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Best Inflatable Canoe – Buyers Guide For 2019

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Originally posted on https://www.campvec.org/inflatable-canoe/

 

Best Inflatable Kayaks – Buyer’s Guide for 2019

 

The start of summer means days spent on the water will soon be a reality.

 

As you gear up for this year’s outdoor season, it is time to think about all the gear you need for your summer adventures. If you plan to spend any time on the water, you’ll undoubtedly need something to get around.

 

We’ve put together a great list of inflatable canoe and kayak options for you to consider so you can come to a confident decision when buying.

 

Why Picking an Inflatable Canoe or Kayak Is a Better Option

 

Inflatable kayaks and canoes have surged in popularity in the past few years. They tend to be more affordable than the hard-shell option, but offer the same versatility and benefits.

 

  • Affordability

For beginner kayakers trying out the activity, or those who want to add a more portable vessel to their collection, an inflatable kayak won’t break the bank. In general, they can cost anywhere between $50 to $400. Bear in mind that cheaper options will not be suitable for kayaking in the ocean or for white-water rafting – you get what you pay for, and sturdiness and safety features are more likely to come with higher priced models.

 

  • Versatility

There are different kayak models for different uses, but there are many that span all kinds of water activities. There are some specially adapted for fishing with rod holders and others built for rowing down the rapids. Many have removable seats so users can choose whether to take a friend or more equipment. Be sure to read up on a vessel’s special features to decide what you want from your canoe.

 

  • User-Friendly

When your inflatable canoe is not in use, it’s far easier to store than a traditional one. Your deflated canoe can easily be folded down and stored away – most come with their own carry-cases or backpacks for easy portability. They’re much more convenient to haul around wherever you want to go than a heavy hardshell kayak. Simply arrive at your destination, pump it up and off you go!

Best Inflatable Kayak for a Budget: Intex Challenger K2, 2-Person Inflatable Kayak

This is a fun and sporty option that has a great streamlined design. It comes with an air pump and two 86-inch aluminum oars included in the price. With just two air chambers, it is easy to set up and formed from puncture-resistant vinyl. It is also comfortable and has adjustable backrests. With two seats, it is double the fun. It also has a cargo net in the front for storage during trips. The easy carry bag adds to the portability benefits of the vessel.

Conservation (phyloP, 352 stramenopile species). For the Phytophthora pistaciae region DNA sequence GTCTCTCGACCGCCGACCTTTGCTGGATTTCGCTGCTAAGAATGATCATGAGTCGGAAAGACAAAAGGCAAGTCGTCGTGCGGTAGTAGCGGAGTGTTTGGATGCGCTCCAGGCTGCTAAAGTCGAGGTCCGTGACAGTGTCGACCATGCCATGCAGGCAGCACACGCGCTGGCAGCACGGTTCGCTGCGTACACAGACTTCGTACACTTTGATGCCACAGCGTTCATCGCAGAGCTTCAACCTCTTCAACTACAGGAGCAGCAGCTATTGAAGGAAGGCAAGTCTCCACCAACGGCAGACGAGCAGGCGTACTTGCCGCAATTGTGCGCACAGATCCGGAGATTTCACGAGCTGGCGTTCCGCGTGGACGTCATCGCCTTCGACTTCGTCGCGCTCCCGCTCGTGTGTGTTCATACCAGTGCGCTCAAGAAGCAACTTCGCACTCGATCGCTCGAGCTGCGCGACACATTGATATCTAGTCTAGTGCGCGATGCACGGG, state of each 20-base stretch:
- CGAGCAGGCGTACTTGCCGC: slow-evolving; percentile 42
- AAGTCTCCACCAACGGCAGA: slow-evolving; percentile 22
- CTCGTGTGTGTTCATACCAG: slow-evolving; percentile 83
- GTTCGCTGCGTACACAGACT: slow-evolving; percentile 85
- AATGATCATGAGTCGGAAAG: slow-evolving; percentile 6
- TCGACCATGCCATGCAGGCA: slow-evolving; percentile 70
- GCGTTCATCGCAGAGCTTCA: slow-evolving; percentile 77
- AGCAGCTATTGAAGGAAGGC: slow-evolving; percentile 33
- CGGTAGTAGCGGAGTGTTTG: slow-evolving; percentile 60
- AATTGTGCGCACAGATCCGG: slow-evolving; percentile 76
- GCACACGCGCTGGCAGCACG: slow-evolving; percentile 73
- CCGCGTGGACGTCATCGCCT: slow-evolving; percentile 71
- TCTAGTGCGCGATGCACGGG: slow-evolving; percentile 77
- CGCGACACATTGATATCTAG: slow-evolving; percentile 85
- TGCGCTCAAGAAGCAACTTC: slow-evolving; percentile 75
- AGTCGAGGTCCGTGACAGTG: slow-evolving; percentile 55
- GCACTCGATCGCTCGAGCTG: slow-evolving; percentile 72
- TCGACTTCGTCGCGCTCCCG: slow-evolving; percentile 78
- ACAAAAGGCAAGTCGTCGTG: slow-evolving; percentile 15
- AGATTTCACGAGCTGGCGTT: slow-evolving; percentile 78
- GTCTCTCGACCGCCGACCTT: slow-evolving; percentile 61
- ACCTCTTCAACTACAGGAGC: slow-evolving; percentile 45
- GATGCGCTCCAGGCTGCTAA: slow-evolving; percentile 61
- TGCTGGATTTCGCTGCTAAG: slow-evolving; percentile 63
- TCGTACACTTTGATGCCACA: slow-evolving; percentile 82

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This kayak has a 400-pound weight limit and measures in at 30 by 15 by 138 inches when fully inflated. This creates ample space for two people. If you are going solo, one seat is removable, allowing for easy conversion. When it is time to pack up, the kayak deflates to approximately 12.5 x 23.1 x 16.2 inches, for 37.7 pounds. Pack it into the provided carrying case and you will be on your way in no time.

 

The design of the vessel is great not just for the streamlined aspect, but also for the stability that comes out through the I-beam floor design, which can be a great asset if you are considering fishing on the canoe. While some might think you have to sacrifice stability when floating in an inflated device, that is not the case here. The craft comes in a bright green design. This is good for increased visibility and safety when out on the water.

 

This kayak comes from Intex, a top name in the world of inflatable devices. The company has operated for over 40 years with a global market. This has led to a great understanding of safety on the water. This specific kayak is U.S. Coast Guard approved and certified by National Marine Manufacturers.

 

This model is a steal for those on a budget its sturdiness and extra features aren’t usually found at its price point. It also has room for two, which is another bonus for kayakers on a budget. We highly recommend this canoe for couples or fishing buddies who want a great deal on a new boat.

Best Inflatable Kayak for Quick Set Up: Sevylor Quikpak K1 1-Person Kayak